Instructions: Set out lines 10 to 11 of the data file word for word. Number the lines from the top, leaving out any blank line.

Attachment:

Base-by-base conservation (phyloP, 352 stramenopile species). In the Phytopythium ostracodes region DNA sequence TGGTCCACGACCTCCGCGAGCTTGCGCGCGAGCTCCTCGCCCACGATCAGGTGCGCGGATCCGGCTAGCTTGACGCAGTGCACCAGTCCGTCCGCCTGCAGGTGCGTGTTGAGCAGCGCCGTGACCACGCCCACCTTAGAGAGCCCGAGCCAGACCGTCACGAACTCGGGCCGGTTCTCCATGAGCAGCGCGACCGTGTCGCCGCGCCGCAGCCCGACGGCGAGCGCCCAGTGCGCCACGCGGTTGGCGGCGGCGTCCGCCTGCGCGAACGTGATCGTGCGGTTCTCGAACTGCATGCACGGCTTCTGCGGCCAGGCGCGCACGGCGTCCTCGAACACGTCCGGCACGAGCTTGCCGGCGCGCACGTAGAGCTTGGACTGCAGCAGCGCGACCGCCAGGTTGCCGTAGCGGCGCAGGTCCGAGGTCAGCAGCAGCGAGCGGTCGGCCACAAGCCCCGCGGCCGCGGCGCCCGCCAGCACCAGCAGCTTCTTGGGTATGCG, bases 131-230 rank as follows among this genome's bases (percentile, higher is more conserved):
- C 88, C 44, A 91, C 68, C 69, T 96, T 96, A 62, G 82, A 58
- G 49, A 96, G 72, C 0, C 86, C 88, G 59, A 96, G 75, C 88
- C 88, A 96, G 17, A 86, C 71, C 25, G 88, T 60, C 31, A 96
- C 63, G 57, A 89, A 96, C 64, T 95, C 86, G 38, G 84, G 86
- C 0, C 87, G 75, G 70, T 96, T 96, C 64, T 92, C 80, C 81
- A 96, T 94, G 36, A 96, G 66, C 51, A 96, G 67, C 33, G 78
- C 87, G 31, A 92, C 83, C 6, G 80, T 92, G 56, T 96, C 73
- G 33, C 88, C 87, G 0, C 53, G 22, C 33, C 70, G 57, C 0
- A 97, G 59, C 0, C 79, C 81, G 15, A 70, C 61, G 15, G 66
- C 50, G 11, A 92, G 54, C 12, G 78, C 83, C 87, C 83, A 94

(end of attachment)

- A 97, G 59, C 0, C 79, C 81, G 15, A 70, C 61, G 15, G 66
- C 50, G 11, A 92, G 54, C 12, G 78, C 83, C 87, C 83, A 94